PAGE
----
The effects of training on the brain can vary with age in several ways. The most important way is that younger brains—those of children and adolescents — are more adaptable than adult brains are, so training can have larger effects on younger people. Because the young brain is developing in various ways, training at early ages can actually shape the course of later development, leading to significant changes.
“The Bent-Twig Effect”: If you push a small twig slightly away from its normal pattern of growth, you can cause a major change in the ultimate location of the branch that grows from that twig; pushing on a branch that is already developed has much less effect.
In many cases people who, have developed one skill or ability to an extraordinary degree seem to have regressed in another area.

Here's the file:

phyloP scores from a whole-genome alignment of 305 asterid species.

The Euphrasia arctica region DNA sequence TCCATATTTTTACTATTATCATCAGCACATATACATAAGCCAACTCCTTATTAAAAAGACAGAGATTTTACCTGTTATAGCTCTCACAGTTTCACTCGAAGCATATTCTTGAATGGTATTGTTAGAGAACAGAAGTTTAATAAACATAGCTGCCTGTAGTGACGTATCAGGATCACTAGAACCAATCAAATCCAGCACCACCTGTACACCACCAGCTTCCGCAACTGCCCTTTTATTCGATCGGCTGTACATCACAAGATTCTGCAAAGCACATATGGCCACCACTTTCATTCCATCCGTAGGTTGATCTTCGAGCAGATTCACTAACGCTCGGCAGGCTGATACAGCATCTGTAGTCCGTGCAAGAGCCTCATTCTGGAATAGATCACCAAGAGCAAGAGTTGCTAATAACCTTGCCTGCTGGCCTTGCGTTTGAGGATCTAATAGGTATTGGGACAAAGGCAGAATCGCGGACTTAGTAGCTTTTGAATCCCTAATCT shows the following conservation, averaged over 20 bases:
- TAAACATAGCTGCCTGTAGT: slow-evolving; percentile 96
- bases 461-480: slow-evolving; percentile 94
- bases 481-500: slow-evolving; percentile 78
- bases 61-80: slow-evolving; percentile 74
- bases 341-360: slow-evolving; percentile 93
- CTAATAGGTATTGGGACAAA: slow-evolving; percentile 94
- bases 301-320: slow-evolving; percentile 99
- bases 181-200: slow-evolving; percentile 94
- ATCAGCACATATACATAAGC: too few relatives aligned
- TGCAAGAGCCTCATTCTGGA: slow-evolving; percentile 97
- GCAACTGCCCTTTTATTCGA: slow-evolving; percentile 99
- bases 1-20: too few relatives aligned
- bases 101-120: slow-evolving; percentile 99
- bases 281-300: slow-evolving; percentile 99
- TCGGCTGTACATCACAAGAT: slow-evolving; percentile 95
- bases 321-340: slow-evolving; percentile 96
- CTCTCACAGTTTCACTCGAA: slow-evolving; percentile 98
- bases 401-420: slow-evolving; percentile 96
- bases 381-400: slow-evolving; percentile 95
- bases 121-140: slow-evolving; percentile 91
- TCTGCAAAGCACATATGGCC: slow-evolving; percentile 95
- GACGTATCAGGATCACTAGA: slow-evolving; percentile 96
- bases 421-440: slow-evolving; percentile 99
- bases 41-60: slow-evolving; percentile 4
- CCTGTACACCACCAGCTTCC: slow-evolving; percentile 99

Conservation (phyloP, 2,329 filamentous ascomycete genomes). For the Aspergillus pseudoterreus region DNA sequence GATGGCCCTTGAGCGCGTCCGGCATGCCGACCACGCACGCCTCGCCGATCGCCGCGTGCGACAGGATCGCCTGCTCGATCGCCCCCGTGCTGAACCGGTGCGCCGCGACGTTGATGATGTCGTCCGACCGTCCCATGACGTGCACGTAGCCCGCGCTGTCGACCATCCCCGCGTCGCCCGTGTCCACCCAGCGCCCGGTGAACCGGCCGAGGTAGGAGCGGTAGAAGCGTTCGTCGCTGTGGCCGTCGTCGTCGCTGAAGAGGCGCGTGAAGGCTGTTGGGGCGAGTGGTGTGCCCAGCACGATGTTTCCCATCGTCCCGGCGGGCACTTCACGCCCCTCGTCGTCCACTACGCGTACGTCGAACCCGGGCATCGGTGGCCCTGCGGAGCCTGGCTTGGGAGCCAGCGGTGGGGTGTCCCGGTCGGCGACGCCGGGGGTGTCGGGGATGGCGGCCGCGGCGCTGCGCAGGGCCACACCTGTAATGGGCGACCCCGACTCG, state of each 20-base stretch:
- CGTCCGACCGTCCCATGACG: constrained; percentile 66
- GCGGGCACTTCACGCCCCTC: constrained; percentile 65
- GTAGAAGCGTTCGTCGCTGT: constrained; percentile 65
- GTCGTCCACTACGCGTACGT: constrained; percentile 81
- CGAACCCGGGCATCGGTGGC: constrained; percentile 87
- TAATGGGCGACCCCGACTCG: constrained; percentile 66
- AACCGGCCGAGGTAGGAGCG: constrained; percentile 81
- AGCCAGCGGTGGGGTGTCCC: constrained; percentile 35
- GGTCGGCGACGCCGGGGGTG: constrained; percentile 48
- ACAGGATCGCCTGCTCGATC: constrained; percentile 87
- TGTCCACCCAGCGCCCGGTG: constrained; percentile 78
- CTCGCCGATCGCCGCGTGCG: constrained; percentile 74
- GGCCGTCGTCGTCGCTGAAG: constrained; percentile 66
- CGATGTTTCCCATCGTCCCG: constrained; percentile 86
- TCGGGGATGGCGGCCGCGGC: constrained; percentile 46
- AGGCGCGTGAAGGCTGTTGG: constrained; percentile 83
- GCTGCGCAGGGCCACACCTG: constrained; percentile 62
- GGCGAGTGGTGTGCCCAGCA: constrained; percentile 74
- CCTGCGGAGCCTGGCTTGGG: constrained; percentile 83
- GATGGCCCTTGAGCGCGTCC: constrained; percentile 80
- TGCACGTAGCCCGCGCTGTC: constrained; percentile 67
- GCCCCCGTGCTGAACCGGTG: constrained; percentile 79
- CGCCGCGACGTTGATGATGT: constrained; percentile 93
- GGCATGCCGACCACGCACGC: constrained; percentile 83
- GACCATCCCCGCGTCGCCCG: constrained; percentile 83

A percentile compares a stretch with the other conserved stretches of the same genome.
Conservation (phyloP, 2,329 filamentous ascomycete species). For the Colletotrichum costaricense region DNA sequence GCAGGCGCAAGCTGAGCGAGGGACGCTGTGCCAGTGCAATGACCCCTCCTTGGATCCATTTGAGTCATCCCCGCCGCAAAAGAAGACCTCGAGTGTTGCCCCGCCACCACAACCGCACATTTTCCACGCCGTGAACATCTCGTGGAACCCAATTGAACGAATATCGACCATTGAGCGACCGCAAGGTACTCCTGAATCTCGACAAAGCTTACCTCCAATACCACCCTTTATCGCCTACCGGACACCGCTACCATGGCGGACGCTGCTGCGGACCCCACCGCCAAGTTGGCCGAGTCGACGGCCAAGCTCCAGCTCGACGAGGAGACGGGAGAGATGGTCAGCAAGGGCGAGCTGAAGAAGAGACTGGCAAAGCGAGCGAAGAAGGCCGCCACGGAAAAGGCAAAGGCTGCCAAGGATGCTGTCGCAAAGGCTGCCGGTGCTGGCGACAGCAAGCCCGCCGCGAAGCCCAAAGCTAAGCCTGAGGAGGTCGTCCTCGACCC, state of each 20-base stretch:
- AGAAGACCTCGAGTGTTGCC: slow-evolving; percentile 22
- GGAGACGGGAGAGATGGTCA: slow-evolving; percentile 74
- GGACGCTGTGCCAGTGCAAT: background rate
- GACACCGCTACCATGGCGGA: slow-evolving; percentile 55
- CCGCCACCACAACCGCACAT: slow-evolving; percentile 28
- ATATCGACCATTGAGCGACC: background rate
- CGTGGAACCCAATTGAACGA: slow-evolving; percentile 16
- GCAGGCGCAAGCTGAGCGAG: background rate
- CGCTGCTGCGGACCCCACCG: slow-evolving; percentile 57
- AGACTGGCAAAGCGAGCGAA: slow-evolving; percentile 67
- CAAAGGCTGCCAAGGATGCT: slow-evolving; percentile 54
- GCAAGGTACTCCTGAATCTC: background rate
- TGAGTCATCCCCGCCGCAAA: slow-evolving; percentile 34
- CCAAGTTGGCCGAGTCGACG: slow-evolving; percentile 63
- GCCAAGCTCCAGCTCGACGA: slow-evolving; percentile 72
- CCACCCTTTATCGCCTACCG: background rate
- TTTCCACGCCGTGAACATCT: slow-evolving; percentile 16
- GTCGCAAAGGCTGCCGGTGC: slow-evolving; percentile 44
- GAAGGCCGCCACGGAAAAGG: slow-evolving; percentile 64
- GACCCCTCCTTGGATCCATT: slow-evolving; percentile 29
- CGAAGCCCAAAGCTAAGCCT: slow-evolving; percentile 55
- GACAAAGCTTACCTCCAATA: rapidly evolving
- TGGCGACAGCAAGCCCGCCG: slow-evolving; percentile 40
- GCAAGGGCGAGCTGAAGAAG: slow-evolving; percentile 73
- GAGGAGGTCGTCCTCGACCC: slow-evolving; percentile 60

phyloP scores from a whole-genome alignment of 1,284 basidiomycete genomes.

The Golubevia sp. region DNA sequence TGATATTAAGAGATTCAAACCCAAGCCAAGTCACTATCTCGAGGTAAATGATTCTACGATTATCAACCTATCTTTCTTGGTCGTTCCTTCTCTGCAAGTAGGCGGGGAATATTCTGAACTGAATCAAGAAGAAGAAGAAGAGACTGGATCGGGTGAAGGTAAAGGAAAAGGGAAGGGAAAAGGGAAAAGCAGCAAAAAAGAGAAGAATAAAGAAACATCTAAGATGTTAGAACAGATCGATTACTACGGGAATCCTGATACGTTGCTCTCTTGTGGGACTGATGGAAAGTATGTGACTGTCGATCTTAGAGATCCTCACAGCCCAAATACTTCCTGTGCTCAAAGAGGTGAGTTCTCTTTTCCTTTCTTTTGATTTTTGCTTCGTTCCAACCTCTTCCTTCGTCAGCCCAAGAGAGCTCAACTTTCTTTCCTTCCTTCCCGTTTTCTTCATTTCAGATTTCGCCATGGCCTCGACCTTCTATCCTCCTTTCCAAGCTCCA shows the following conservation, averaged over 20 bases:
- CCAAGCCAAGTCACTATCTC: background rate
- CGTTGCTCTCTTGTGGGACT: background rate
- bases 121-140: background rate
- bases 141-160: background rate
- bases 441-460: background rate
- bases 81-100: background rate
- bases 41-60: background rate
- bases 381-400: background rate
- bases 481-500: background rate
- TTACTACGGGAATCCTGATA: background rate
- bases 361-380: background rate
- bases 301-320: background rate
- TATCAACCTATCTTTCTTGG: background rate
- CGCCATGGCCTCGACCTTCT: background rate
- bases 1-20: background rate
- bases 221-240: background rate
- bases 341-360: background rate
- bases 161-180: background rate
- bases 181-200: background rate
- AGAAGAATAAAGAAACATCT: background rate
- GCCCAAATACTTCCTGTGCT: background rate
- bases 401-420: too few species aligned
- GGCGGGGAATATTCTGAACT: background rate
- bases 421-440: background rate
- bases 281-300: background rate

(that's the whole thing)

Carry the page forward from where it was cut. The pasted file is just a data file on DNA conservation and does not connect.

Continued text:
The cognitive and physical changes caused by training require upkeep. Stop training, and they start to go away.
When Maguire studied a group of retired London taxi drivers, she found that they had less gray matter in their posterior hippocampi than did active taxi drivers, although they still had more than retired subjects who had never been taxi drivers.
The reason that most people don’t possess these extraordinary physical capabilities isn’t because they don’t have the capacity for them, but rather because they’re satisfied to live in the comfortable rut of homeostasis and never do the work that is required to get out of it. They live in the world of “good enough.”